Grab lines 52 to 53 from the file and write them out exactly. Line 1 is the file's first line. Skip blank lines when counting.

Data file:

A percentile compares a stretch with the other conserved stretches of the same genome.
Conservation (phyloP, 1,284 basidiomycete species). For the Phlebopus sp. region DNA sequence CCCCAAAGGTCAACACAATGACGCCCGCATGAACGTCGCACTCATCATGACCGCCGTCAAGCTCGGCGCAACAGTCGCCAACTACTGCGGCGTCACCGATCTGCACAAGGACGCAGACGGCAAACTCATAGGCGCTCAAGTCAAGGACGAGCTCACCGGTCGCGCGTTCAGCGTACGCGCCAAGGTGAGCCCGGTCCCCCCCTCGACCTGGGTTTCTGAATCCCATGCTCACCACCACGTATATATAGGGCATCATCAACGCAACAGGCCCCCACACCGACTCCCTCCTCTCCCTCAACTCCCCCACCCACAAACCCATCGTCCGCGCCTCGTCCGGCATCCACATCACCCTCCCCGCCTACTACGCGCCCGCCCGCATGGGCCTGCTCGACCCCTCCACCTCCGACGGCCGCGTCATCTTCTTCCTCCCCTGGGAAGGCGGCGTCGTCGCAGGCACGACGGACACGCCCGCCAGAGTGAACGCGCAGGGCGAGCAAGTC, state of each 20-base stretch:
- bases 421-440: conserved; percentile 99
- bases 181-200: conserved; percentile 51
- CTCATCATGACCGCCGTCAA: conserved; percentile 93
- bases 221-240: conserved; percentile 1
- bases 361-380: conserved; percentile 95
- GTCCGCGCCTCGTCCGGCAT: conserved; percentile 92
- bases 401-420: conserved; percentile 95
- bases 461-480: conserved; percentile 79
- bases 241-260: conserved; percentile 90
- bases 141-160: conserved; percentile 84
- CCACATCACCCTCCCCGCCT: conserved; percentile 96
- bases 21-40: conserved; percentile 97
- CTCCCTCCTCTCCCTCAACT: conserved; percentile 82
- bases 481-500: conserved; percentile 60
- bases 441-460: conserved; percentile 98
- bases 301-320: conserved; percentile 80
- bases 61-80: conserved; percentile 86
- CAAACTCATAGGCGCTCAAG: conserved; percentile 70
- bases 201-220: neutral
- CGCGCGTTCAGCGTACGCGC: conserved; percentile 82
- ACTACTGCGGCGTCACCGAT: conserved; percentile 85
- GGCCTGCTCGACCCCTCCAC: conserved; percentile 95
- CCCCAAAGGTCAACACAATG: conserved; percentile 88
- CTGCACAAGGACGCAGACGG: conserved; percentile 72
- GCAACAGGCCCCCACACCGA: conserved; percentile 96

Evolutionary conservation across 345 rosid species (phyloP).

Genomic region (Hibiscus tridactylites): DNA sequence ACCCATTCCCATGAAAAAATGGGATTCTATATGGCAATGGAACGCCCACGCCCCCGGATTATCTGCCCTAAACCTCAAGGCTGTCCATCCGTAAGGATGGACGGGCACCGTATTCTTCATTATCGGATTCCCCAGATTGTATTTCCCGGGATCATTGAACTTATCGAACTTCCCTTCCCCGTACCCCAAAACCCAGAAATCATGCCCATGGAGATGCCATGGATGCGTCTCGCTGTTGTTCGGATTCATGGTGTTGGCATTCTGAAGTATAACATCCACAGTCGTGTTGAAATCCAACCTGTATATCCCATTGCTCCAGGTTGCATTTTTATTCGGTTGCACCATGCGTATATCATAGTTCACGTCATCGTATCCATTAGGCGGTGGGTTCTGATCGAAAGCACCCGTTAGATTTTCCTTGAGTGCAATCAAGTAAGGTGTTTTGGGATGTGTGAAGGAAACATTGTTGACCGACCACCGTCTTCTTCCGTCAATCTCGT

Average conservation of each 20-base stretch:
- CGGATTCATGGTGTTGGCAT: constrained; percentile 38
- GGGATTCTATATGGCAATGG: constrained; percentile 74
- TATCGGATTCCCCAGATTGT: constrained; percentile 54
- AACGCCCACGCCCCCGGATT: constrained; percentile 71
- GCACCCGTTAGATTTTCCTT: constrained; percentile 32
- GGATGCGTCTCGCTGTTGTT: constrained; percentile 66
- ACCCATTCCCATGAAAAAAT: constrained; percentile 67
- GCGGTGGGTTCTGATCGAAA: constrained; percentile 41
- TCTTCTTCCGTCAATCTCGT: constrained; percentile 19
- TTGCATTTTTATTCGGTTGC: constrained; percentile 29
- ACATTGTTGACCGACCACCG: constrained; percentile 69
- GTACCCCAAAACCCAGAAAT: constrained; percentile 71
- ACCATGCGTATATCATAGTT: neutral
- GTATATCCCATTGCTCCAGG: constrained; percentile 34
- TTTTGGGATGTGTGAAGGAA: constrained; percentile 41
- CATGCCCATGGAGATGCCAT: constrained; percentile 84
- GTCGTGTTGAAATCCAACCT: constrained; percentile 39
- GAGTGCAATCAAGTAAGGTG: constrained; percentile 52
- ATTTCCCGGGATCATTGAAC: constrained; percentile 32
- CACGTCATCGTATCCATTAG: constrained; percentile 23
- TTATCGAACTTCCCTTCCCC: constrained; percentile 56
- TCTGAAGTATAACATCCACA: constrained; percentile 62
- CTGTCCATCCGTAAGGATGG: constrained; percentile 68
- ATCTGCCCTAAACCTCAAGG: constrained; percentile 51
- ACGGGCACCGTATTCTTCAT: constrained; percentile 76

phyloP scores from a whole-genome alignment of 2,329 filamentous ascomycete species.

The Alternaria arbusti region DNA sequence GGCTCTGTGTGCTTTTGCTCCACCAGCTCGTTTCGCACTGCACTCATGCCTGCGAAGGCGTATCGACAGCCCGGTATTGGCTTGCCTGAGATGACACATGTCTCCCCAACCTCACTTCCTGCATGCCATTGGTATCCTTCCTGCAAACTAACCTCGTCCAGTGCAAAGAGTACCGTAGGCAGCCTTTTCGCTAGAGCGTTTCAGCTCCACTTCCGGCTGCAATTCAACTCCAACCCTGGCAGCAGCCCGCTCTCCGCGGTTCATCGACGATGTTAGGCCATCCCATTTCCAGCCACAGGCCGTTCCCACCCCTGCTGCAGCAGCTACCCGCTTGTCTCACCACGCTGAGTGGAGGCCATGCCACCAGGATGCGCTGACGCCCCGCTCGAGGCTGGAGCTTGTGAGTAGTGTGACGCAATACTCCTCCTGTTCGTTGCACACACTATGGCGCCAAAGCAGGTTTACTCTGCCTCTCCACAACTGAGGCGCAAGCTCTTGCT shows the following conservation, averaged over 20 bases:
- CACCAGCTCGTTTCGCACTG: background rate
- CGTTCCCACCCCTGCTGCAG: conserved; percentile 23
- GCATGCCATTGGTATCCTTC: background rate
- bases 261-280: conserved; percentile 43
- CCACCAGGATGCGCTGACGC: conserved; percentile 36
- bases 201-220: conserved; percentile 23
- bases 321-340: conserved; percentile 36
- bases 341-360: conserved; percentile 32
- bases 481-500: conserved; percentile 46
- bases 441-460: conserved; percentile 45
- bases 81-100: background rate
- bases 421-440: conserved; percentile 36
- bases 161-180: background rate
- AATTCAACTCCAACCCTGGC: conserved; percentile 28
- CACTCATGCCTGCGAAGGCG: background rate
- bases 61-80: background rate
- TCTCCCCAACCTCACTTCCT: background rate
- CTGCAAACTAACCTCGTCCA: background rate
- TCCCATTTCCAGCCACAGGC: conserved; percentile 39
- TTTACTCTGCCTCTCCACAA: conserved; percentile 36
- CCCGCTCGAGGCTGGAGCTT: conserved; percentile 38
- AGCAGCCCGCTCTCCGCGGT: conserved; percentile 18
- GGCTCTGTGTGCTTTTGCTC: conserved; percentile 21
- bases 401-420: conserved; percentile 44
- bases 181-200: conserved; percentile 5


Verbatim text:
- TCTGAAGTATAACATCCACA: constrained; percentile 62
- CTGTCCATCCGTAAGGATGG: constrained; percentile 68